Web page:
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SERMON I.

THE ORIGIN OF

OF MANKIND.

And hath made of one blood all nations of men, for to dwell on all the face of the earth, and hath determined the time before appointed, and

the bounds of their habitation. - ACTs xvii. 26.

It is the design of this discourse to trace the origin of mankind, and exhibit the evidences there are of their having sprung from but one stock. This is the subject introduced by the text. The truth of the declaration which it contains will appear, if we consider,

1. The great similarity which is visible among the various nations of the earth. Here many points of resemblance deserve particular notice.

The first is, that they all have the same exterior form. The nations of Europe, Asia, Africa, and America, bear a very great resemblance to each other in this respect. They have the same number of eyes and ears, the same number of hands and feet, and nearly the same shape, size, features and countenance. This similarity among all nations plainly indicates that they have sprung from one blood; for if they had originated from different sources, there is no doubt but they would have discovered it, by a greater diversity in their forms, features, and limbs.

All nations resemble each other in their mode of moving. They all walk erect. This is owing to nature, and not to habit or custom; for no nation has ever been discovered, however barbarous and uncivilized, who have walked in any other than an erect posture; which is a mode of walking peculiar to the human species, and which seems to point out their dignity and superiority above all other creatures that move upon the earth. Ovid, a heathen poet, takes notice of this peculiarity in his description of the creation of man. He

says,

66 When other

animals look down towards the earth, man only is endowed with a countenance erected towards heaven, that he may contemplate on God, and behold the heaven from whence he originated."

All nations resemble each other in the use of speech, or power of articulation. Although every nation has a distinct language of their own, yet they all agree in this, that they have a language which can be written, spelt, and articulately pronounced. But none of the lower species have the power of speech or articulation. The sounds they make, by which they express their feelings, cannot be written, spelt, or articulately pronounced. Speech is a prerogative that all nations possess, by which they are able to express that brotherhood which subsists between them, by virtue of deriving their origin from one blood, or the same common stock. Indeed, naturalists tell us that no animals have organs fitted for speech or articulation, and that mankind resemble each other in this important respect, by the mere gift of nature.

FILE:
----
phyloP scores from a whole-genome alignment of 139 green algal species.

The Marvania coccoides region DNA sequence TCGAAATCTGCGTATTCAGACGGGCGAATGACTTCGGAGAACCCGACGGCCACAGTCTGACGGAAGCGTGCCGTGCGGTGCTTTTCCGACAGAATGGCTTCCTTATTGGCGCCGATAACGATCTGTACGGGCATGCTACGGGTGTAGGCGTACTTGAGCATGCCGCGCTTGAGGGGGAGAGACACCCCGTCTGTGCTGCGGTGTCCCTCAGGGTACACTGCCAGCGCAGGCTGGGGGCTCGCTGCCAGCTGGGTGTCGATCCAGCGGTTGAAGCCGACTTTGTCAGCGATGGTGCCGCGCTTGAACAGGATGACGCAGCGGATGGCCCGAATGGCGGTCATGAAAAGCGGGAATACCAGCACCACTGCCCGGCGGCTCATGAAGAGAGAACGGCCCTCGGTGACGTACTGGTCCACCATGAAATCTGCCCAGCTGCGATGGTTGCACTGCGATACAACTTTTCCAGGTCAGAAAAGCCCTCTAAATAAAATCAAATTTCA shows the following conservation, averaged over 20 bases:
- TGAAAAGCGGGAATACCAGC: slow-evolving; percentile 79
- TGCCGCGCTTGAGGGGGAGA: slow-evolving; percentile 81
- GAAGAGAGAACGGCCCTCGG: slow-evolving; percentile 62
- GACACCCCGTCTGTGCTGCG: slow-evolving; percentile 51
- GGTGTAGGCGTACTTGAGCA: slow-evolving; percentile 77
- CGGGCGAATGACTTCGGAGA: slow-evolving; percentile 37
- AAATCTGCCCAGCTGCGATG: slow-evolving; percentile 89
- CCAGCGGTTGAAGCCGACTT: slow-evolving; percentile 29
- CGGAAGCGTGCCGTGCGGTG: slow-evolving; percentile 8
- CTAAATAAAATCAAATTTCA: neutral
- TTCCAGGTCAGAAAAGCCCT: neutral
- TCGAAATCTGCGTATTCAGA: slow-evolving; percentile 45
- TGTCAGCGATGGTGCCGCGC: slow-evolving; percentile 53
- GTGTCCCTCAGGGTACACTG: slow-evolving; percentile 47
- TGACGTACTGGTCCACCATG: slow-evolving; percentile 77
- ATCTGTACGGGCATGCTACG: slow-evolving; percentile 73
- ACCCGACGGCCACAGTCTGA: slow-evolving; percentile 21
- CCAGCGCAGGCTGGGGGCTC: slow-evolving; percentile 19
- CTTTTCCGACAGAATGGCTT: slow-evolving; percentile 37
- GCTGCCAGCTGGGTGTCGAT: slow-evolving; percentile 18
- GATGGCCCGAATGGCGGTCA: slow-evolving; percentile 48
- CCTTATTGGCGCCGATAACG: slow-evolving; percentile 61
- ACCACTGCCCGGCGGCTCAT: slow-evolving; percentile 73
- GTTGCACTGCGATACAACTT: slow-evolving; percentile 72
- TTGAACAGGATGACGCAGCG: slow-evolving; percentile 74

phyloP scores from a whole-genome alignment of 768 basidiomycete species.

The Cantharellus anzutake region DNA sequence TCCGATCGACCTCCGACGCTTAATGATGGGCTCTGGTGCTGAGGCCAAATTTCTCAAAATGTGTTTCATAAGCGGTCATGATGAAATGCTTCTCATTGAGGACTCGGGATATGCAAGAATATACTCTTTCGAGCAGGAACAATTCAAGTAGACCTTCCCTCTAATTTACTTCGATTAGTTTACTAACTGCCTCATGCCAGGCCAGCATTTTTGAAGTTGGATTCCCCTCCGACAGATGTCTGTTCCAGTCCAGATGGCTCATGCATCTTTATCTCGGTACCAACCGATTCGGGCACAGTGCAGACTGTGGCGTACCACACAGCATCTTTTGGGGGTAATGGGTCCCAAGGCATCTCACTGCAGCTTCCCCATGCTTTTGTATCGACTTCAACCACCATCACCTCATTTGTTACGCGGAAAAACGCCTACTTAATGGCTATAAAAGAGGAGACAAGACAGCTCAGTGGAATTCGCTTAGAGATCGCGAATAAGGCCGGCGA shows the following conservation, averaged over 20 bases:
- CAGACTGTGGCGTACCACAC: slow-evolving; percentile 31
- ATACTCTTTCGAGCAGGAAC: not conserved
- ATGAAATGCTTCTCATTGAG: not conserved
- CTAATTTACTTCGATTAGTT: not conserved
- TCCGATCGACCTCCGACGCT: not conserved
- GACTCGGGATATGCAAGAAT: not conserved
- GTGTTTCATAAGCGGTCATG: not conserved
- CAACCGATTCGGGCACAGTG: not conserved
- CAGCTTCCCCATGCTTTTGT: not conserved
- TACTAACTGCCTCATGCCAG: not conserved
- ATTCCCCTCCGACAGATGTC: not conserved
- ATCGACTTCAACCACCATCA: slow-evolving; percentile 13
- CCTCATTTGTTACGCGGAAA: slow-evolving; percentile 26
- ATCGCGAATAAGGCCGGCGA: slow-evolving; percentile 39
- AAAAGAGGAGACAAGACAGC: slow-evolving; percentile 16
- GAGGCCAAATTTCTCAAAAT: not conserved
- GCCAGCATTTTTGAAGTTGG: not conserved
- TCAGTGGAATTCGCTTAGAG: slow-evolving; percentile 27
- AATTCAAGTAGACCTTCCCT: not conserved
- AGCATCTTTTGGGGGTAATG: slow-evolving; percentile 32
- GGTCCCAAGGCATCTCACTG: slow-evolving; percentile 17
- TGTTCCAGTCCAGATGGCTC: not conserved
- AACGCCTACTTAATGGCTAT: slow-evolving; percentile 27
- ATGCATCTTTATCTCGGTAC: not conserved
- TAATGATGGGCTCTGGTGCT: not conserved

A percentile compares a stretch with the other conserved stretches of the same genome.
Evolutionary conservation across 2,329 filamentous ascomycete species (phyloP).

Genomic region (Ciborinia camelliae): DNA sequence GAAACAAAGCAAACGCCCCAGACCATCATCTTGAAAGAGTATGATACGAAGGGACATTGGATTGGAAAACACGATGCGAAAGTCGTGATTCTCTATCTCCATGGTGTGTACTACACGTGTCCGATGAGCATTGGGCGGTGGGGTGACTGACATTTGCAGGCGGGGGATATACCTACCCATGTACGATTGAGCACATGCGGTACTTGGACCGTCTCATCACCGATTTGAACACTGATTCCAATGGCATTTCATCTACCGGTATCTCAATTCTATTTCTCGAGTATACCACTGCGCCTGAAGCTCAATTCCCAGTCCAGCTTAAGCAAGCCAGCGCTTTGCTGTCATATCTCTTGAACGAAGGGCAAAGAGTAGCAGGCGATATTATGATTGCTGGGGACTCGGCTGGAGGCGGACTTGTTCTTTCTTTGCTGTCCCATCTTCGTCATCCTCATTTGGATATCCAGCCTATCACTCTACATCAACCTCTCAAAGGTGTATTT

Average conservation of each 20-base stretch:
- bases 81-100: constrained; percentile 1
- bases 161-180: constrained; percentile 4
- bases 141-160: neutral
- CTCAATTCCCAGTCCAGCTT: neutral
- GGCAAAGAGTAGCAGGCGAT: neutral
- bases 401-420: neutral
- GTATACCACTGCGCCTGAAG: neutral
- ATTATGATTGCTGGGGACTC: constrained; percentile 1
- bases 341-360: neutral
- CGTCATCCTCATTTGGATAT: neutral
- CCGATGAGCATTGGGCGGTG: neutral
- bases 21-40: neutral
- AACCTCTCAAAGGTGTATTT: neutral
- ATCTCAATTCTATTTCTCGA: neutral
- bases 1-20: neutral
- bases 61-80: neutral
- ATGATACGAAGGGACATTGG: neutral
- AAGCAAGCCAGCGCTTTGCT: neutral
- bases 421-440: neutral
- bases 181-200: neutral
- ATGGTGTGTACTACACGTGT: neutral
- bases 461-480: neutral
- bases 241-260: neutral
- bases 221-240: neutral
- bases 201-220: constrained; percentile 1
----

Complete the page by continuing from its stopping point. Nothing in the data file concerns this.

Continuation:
All nations resemble one another in their intellectual powers and faculties. The most savage and uncultivated nations appear to possess the same native powers of the mind, that the most civilized and polished nations possess. The natives of Africa and America have discovered such ingenuity, taste, and learning in those branches of knowledge, which individuals among them have had opportunity to cultivate, that the natives of Europe and Asia have no reason to deny or be ashamed of their blood-relation to them. Nothing is wanting to raise the most stupid and ignorant people to a level with the most refined, but a proper culture of their minds. All nations are by nature very nearly equal, at least as equal as brethren of the same family commonly are; which is a strong evidence of their originating froin the same common stock.

One nation resembles another in their moral dispositions, as well as their intellectual powers. They are all equally involved in the same corruption and depravity of heart. It is as true of nations as of individuals, that “they have all gone out of the way, there is none that doeth good, no, not one." It is true, indeed, that the same moral corruptions do not equally prevail among all nations. But there is no greater difference in their national vices, than what naturally results from their laws, education, employments and circumstances. And as these have varied from age to age, so the same nations have varied in their national criminality and guilt; which proves that the same native propensity to sin, equally possesses all nations at all times. This is not strange, if all nations have originated from the same corrupt fountain; but it is very

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